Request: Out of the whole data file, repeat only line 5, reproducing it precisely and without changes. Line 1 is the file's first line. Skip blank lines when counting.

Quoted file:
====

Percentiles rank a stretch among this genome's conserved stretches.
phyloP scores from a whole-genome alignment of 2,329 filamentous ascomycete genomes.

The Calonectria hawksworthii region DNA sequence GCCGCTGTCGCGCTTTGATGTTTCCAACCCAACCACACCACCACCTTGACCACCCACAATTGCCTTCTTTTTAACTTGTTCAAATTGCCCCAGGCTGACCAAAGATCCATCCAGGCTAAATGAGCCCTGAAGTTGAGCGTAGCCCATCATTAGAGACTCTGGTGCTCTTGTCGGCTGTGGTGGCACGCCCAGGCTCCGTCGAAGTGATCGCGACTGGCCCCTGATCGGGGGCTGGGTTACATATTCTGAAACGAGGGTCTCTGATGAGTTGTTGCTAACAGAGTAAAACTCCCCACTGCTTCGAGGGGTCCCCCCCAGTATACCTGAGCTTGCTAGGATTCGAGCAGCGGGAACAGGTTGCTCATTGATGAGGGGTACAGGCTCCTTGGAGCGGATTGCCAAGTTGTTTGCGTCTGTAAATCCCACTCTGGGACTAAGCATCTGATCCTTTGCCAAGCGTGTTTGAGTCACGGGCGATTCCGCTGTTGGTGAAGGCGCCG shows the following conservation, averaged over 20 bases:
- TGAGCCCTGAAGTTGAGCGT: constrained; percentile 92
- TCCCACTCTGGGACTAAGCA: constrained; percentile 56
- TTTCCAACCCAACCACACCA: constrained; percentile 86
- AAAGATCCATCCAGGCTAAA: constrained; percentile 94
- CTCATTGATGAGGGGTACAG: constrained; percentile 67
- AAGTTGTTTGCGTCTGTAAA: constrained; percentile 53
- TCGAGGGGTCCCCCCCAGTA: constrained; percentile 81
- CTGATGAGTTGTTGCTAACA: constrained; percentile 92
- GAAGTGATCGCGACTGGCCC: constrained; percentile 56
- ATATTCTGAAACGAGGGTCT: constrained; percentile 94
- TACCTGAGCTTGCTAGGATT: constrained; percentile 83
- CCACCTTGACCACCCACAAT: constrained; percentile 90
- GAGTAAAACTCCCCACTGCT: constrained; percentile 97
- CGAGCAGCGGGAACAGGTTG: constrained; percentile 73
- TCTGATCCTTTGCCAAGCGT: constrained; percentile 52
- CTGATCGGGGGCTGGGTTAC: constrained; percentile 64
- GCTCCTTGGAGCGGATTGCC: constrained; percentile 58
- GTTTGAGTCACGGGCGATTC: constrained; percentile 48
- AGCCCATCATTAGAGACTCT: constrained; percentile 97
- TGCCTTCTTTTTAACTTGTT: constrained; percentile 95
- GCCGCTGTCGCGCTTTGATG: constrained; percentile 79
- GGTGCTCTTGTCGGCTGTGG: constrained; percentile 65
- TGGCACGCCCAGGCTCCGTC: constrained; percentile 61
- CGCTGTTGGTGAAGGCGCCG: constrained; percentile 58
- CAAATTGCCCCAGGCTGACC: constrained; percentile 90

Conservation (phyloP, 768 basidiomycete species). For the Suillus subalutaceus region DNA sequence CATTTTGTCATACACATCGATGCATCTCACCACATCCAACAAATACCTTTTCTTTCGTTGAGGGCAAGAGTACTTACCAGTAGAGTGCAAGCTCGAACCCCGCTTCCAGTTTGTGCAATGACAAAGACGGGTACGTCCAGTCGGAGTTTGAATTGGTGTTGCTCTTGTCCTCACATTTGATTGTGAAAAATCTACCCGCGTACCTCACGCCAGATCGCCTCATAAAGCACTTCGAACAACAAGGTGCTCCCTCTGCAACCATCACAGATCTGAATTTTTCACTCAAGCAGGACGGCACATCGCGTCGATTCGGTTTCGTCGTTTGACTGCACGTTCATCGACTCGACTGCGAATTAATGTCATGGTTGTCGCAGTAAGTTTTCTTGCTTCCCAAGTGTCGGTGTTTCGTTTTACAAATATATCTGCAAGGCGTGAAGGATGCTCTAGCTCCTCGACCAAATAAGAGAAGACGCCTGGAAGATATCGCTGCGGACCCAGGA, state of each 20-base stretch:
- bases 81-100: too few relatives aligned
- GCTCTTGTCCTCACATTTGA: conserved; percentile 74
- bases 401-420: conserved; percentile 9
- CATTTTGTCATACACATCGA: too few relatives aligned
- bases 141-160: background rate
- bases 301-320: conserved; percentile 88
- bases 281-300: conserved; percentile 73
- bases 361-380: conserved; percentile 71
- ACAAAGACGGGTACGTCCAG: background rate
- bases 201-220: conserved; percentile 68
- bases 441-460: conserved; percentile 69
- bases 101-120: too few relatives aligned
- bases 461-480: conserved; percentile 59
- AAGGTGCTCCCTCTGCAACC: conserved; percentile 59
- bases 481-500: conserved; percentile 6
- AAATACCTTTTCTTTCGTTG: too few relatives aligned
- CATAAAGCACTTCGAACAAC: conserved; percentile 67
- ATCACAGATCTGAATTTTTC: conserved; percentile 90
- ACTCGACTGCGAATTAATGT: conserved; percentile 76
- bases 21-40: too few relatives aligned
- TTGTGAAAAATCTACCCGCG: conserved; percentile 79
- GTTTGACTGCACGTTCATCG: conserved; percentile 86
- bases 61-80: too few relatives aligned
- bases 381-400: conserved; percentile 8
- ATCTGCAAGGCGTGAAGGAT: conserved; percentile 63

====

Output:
- TCCCACTCTGGGACTAAGCA: constrained; percentile 56